The Indo-Pacific region has been fraught with maritime issues, including an array of non-traditional security threats, notably seaborne piracy and terrorism — two salient challenges highlighted by Indian Prime Minister Narendra Modi when he addressed the valedictory function of India’s recent International Fleet Review. This warning came at an apt moment when regional waters have seen a recent spike in the number of piratical attacks and sea robberies. At the same time, the prospect of extremism and militancy spreading from land to the maritime domain constitutes a very real threat.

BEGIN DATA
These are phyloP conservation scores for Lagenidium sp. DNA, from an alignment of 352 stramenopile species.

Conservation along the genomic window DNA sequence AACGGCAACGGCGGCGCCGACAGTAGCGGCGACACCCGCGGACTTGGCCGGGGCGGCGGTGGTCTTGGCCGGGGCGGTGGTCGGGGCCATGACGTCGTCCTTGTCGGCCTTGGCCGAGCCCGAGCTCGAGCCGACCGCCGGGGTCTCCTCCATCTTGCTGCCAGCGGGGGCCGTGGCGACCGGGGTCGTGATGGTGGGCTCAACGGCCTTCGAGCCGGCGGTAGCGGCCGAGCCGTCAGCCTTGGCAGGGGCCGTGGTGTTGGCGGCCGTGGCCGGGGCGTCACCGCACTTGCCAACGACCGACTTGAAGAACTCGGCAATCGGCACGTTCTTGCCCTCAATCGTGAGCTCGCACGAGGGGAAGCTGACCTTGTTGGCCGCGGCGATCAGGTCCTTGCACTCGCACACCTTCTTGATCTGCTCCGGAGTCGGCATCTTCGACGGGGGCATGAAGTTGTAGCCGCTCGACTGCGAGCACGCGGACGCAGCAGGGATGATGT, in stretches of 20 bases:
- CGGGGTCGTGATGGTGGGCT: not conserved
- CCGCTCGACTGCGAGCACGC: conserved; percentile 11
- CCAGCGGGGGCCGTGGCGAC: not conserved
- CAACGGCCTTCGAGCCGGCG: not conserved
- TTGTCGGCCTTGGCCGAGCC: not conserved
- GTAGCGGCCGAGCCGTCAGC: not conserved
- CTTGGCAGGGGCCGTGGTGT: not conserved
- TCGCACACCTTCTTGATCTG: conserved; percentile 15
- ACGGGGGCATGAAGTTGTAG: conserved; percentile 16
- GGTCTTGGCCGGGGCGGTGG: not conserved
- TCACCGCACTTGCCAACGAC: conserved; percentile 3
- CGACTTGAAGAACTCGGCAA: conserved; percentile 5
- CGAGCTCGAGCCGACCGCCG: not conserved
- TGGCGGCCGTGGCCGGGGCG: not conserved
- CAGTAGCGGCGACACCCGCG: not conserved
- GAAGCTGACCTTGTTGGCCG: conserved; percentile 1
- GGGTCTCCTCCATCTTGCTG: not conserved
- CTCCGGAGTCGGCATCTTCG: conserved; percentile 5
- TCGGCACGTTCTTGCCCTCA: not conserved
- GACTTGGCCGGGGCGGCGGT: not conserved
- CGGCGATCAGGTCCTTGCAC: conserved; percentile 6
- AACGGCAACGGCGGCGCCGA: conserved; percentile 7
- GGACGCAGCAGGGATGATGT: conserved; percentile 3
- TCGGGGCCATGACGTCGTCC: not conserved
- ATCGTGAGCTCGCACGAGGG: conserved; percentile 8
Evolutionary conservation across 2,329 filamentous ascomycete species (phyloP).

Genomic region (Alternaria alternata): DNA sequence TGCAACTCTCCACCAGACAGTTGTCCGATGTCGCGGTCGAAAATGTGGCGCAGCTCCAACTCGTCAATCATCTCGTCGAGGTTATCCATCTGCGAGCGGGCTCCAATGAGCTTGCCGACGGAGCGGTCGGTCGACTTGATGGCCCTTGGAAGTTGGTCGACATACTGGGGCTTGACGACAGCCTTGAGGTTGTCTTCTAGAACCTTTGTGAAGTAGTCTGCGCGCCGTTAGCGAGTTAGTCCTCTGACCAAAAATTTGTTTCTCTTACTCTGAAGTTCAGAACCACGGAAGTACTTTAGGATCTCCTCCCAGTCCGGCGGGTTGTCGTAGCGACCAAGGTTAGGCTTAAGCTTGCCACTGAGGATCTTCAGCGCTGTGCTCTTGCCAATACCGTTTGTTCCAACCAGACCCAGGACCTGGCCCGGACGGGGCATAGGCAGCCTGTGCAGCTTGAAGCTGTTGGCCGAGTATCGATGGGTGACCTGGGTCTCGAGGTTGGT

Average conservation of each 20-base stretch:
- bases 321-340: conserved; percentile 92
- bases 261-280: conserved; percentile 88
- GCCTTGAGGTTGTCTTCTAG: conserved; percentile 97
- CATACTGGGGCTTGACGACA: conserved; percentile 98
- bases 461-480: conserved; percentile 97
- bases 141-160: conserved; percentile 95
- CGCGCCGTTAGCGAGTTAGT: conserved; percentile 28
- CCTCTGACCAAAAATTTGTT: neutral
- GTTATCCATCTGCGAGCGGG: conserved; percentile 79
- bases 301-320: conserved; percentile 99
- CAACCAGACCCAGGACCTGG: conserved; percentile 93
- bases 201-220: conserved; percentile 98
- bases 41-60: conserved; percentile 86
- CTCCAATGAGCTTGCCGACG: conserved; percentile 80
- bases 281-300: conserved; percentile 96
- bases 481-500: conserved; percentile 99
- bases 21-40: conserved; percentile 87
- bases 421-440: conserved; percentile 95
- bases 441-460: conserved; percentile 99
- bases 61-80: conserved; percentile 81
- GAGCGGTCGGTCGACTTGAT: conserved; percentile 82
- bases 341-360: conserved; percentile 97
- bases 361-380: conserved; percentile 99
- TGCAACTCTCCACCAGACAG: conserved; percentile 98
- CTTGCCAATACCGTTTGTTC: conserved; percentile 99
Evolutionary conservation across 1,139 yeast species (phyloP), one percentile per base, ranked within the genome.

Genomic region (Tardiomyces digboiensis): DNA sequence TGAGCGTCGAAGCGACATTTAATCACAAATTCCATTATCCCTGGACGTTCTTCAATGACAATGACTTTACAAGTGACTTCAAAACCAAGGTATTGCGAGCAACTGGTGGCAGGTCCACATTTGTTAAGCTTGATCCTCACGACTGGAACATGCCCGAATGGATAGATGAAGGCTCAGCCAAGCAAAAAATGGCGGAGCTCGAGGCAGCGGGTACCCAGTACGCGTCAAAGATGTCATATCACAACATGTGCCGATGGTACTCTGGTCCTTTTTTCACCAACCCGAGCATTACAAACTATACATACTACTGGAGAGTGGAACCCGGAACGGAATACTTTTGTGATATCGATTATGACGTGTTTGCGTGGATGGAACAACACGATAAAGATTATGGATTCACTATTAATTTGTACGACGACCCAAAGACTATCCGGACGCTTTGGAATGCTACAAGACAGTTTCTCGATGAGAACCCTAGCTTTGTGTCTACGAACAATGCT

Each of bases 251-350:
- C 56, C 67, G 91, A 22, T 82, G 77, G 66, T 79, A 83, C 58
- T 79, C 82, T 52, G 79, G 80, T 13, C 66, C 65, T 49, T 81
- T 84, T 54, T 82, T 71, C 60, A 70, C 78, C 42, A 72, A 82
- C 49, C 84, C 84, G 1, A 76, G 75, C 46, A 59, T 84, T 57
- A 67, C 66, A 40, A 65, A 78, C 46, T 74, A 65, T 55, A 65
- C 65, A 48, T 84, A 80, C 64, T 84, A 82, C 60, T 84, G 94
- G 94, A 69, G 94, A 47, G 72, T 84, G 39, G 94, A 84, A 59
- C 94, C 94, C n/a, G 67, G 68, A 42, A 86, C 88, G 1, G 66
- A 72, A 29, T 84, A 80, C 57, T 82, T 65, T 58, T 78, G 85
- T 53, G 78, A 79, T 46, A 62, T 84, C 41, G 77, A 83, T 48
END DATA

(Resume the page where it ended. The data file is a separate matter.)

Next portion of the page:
But without a doubt, simmering tensions in the East and South China Seas have overshadowed reports of, say, pirates in regional waters. In the South China Sea especially, the situation has taken a turn for the worse. Between October 2015 and February this year, the U.S. Navy conducted freedom of navigation operations (FONOPS) while U.S. Air Force B-52 strategic bombers flew close to China’s artificial islands in the South China Sea. Washington’s show of force may perhaps forestall growing Chinese assertiveness, but there are already concerns over the evolving Sino-U.S. military power balance in view of China’s growing military capabilities, which contrast with the budget constraints faced by the U.S. military.

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